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Differential trace characteristic impedance question

Discussion in 'Electronic Basics' started by billcalley, Apr 9, 2008.

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  1. billcalley

    billcalley Guest

    Guys,

    Since I have to deal with differential circuits now, and I am only
    use to single-ended, I was wondering if the characteristic impedance
    of a differential trace matters. To clarify: If I design
    differential traces to terminate into say, 100-ohms differential, I
    could use traces that are 90 mils wide with a trace-to-trace spacing
    of 100 mils to accomplish this, or I could use traces that were 30
    mils wide with a spacing of 5 mils. Is either OK, even though the
    characteristic impedance of each individual trace is significantly
    different in the two examples? Would it matter to the circuit at all,
    as it does with the characteristic impedance of a microstrip trace in
    a single-ended circuit -- or is it only the differential impedance
    that matters in such applications?

    Thanks!

    -Bill
     
  2. Phil Allison

    Phil Allison Guest

    "billcalley = Shit For Brains Cunthead "


    ** What sort of " differential circuits" are you on about ?

    Kindly supply a link to an example.


    BTW

    Please be more vague in future.

    ****.



    ....... Phil






    To clarify: If I design
     
  3. Phil Allison

    Phil Allison Guest

    "Bob Wanker Congenital Anencephalic "



    ** Puke, puke puke......
     
  4. Phil Allison

    Phil Allison Guest

    "Terry Given ASD Fucked Pile of Kiwi Scum "



    ** Same as all the others.




    ....... Phil
     
  5. It ultimately depends upon the receiver topology used, but differential
    impedance usually does not matter. It's single ended that matters.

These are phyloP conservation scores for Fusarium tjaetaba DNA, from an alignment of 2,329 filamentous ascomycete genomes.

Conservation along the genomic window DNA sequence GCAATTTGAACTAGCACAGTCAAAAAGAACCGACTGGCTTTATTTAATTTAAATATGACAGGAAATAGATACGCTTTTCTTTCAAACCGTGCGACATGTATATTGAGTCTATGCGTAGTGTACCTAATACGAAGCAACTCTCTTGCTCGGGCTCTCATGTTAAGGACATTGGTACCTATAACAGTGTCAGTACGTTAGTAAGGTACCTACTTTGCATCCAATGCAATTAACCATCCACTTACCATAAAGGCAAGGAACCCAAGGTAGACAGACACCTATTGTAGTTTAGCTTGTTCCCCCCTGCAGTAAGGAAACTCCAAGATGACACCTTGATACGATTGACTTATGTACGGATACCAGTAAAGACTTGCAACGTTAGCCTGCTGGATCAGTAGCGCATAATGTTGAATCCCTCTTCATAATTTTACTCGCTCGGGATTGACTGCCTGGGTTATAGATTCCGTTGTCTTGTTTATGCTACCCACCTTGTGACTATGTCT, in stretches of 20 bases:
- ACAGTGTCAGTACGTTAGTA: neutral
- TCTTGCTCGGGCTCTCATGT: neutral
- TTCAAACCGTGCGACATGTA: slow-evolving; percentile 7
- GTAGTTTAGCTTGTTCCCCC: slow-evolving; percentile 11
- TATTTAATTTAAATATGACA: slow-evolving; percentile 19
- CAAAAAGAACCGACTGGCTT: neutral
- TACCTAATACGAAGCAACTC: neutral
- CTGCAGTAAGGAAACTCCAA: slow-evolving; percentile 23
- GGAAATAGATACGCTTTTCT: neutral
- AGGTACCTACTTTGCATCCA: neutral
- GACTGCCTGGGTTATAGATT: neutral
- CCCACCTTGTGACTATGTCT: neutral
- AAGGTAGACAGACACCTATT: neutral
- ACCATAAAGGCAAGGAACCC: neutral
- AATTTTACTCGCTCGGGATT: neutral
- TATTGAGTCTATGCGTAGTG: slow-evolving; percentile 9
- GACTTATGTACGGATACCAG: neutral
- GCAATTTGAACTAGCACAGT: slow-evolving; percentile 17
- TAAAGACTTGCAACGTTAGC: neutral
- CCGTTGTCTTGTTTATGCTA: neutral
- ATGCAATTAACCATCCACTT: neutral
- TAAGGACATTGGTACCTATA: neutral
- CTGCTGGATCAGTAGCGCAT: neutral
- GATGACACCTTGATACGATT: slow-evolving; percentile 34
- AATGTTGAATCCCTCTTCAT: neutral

See here:
    http://www.speedingedge.com/PDF-Files/diffsig.pdf

    However, it is possible (but sometimes tricky) to design your tracks to meet
    both 100ohms differential and 50ohm SE if you are that way inclined.

    If you look at some app notes for the high speed diff interfaces on various
    top end FPGA's (like Xilinx), you'll find similar guidelines. 50ohm SE is
    what is needed.

    Dave.
     
  6. Fred Kruger

    Fred Kruger Guest

    Do the world and yourself a favor - walk into your local Walmart, lay a
    franklin on the counter for a sturdy double-barrelled shotgun, load it,
    then walk into the bathroom and decorate the ceiling with your skullcap.
     
  7. Phil Allison

    Phil Allison Guest

    ** My god, the vilest scumbags on the planet and all their pathetic
    sock-puppets are coming out of the cracks now.

    Phewwweeee - what a stench !!



    ....... Phil
     
  8. billcalley

    billcalley Guest


    Thanks guys for all those very clarifying answers! I feel I
    understand much better how to use balanced microstrip now. So
    basically the single-ended impedance doesn't really matter, just so
    long as the differential impedance of the traces meets our specs
    (because, as stated above, to place a 100-ohm balanced microstrip with
    50-ohm single-ended characteristic impedance on, let's say, a 62mil
    PCB, would take up a lot of space!).

    Cheers,

    -Bill
     
  9. Fred Kruger

    Fred Kruger Guest

    Go **** yourself with an 18V cordless drill fitted with a 1/2" hole saw
    bit, Phil. You should be brutally flogged using the cured, platted skin of
    your own dead mother, be rolled in salt, sand & dog shit and then dipped
    in bleach before being battered to death with a two foot black rubber
    dildo with a nail through it.
    Gee Phil, that's just your breath blowing back in your face. One would
    have thought you'd be used to that by now.
     
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